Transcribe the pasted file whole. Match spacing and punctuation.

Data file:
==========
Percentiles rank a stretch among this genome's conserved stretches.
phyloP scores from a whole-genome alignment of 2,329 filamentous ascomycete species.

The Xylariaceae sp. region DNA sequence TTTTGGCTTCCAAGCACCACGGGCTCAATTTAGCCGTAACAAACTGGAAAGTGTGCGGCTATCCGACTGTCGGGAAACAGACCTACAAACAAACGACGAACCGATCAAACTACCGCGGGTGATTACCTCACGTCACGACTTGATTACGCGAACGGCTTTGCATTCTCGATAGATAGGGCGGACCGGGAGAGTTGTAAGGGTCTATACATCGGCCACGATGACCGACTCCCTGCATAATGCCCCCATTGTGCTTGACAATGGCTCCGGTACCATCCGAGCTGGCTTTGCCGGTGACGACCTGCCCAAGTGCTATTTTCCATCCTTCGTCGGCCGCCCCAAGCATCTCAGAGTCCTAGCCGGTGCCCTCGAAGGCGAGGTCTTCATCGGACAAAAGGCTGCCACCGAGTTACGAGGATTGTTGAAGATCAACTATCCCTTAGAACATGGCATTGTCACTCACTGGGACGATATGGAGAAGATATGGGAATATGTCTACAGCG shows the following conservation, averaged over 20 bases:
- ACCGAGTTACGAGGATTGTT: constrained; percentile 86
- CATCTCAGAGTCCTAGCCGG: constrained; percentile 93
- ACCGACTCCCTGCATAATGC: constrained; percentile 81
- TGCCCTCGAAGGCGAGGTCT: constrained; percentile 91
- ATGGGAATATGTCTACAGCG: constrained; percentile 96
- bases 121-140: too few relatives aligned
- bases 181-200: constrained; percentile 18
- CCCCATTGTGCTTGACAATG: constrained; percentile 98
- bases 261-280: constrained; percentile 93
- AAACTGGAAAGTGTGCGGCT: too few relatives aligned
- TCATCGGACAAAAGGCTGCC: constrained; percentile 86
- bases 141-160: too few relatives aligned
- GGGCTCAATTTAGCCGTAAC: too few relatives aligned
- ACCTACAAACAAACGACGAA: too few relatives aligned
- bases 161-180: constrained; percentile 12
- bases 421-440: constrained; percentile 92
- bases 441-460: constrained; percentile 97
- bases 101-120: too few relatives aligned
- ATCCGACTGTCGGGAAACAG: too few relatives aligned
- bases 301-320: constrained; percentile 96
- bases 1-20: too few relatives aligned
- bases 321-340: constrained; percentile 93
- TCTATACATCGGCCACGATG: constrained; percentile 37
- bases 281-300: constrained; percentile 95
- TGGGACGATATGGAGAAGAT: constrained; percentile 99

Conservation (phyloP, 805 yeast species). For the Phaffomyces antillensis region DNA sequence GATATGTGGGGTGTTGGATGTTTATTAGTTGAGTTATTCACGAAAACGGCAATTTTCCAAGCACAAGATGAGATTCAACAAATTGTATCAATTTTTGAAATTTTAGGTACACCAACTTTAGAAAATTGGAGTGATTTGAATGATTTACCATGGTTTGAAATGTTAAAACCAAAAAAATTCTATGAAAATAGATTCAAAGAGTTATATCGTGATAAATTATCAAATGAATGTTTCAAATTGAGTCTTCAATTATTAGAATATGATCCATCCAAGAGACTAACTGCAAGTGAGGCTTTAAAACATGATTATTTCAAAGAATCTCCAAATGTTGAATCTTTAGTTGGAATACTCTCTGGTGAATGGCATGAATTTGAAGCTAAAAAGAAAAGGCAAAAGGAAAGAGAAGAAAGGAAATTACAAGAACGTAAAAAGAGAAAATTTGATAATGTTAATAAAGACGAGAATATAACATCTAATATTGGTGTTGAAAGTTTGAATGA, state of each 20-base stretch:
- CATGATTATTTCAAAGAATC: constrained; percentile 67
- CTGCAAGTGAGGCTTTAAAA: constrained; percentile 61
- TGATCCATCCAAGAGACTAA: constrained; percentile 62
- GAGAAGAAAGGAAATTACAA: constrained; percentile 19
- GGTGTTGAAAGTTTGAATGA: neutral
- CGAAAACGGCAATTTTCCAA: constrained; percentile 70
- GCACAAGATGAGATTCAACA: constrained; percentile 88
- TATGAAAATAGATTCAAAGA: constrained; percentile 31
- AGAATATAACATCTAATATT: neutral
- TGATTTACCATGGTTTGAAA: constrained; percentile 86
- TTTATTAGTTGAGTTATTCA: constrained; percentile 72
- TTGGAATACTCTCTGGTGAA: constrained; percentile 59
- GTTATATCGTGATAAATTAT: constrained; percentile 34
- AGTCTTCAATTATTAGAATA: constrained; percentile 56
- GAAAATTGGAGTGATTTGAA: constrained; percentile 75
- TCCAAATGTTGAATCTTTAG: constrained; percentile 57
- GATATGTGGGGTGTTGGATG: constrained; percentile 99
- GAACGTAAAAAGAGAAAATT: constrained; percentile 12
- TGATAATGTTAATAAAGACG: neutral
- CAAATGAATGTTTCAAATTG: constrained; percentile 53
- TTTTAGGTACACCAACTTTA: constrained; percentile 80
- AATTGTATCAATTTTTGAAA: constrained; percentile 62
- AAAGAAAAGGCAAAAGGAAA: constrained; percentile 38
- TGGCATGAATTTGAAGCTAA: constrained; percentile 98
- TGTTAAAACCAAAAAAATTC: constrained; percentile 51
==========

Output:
Percentiles rank a stretch among this genome's conserved stretches.
phyloP scores from a whole-genome alignment of 2,329 filamentous ascomycete species.

The Xylariaceae sp. region DNA sequence TTTTGGCTTCCAAGCACCACGGGCTCAATTTAGCCGTAACAAACTGGAAAGTGTGCGGCTATCCGACTGTCGGGAAACAGACCTACAAACAAACGACGAACCGATCAAACTACCGCGGGTGATTACCTCACGTCACGACTTGATTACGCGAACGGCTTTGCATTCTCGATAGATAGGGCGGACCGGGAGAGTTGTAAGGGTCTATACATCGGCCACGATGACCGACTCCCTGCATAATGCCCCCATTGTGCTTGACAATGGCTCCGGTACCATCCGAGCTGGCTTTGCCGGTGACGACCTGCCCAAGTGCTATTTTCCATCCTTCGTCGGCCGCCCCAAGCATCTCAGAGTCCTAGCCGGTGCCCTCGAAGGCGAGGTCTTCATCGGACAAAAGGCTGCCACCGAGTTACGAGGATTGTTGAAGATCAACTATCCCTTAGAACATGGCATTGTCACTCACTGGGACGATATGGAGAAGATATGGGAATATGTCTACAGCG shows the following conservation, averaged over 20 bases:
- ACCGAGTTACGAGGATTGTT: constrained; percentile 86
- CATCTCAGAGTCCTAGCCGG: constrained; percentile 93
- ACCGACTCCCTGCATAATGC: constrained; percentile 81
- TGCCCTCGAAGGCGAGGTCT: constrained; percentile 91
- ATGGGAATATGTCTACAGCG: constrained; percentile 96
- bases 121-140: too few relatives aligned
- bases 181-200: constrained; percentile 18
- CCCCATTGTGCTTGACAATG: constrained; percentile 98
- bases 261-280: constrained; percentile 93
- AAACTGGAAAGTGTGCGGCT: too few relatives aligned
- TCATCGGACAAAAGGCTGCC: constrained; percentile 86
- bases 141-160: too few relatives aligned
- GGGCTCAATTTAGCCGTAAC: too few relatives aligned
- ACCTACAAACAAACGACGAA: too few relatives aligned
- bases 161-180: constrained; percentile 12
- bases 421-440: constrained; percentile 92
- bases 441-460: constrained; percentile 97
- bases 101-120: too few relatives aligned
- ATCCGACTGTCGGGAAACAG: too few relatives aligned
- bases 301-320: constrained; percentile 96
- bases 1-20: too few relatives aligned
- bases 321-340: constrained; percentile 93
- TCTATACATCGGCCACGATG: constrained; percentile 37
- bases 281-300: constrained; percentile 95
- TGGGACGATATGGAGAAGAT: constrained; percentile 99

Conservation (phyloP, 805 yeast species). For the Phaffomyces antillensis region DNA sequence GATATGTGGGGTGTTGGATGTTTATTAGTTGAGTTATTCACGAAAACGGCAATTTTCCAAGCACAAGATGAGATTCAACAAATTGTATCAATTTTTGAAATTTTAGGTACACCAACTTTAGAAAATTGGAGTGATTTGAATGATTTACCATGGTTTGAAATGTTAAAACCAAAAAAATTCTATGAAAATAGATTCAAAGAGTTATATCGTGATAAATTATCAAATGAATGTTTCAAATTGAGTCTTCAATTATTAGAATATGATCCATCCAAGAGACTAACTGCAAGTGAGGCTTTAAAACATGATTATTTCAAAGAATCTCCAAATGTTGAATCTTTAGTTGGAATACTCTCTGGTGAATGGCATGAATTTGAAGCTAAAAAGAAAAGGCAAAAGGAAAGAGAAGAAAGGAAATTACAAGAACGTAAAAAGAGAAAATTTGATAATGTTAATAAAGACGAGAATATAACATCTAATATTGGTGTTGAAAGTTTGAATGA, state of each 20-base stretch:
- CATGATTATTTCAAAGAATC: constrained; percentile 67
- CTGCAAGTGAGGCTTTAAAA: constrained; percentile 61
- TGATCCATCCAAGAGACTAA: constrained; percentile 62
- GAGAAGAAAGGAAATTACAA: constrained; percentile 19
- GGTGTTGAAAGTTTGAATGA: neutral
- CGAAAACGGCAATTTTCCAA: constrained; percentile 70
- GCACAAGATGAGATTCAACA: constrained; percentile 88
- TATGAAAATAGATTCAAAGA: constrained; percentile 31
- AGAATATAACATCTAATATT: neutral
- TGATTTACCATGGTTTGAAA: constrained; percentile 86
- TTTATTAGTTGAGTTATTCA: constrained; percentile 72
- TTGGAATACTCTCTGGTGAA: constrained; percentile 59
- GTTATATCGTGATAAATTAT: constrained; percentile 34
- AGTCTTCAATTATTAGAATA: constrained; percentile 56
- GAAAATTGGAGTGATTTGAA: constrained; percentile 75
- TCCAAATGTTGAATCTTTAG: constrained; percentile 57
- GATATGTGGGGTGTTGGATG: constrained; percentile 99
- GAACGTAAAAAGAGAAAATT: constrained; percentile 12
- TGATAATGTTAATAAAGACG: neutral
- CAAATGAATGTTTCAAATTG: constrained; percentile 53
- TTTTAGGTACACCAACTTTA: constrained; percentile 80
- AATTGTATCAATTTTTGAAA: constrained; percentile 62
- AAAGAAAAGGCAAAAGGAAA: constrained; percentile 38
- TGGCATGAATTTGAAGCTAA: constrained; percentile 98
- TGTTAAAACCAAAAAAATTC: constrained; percentile 51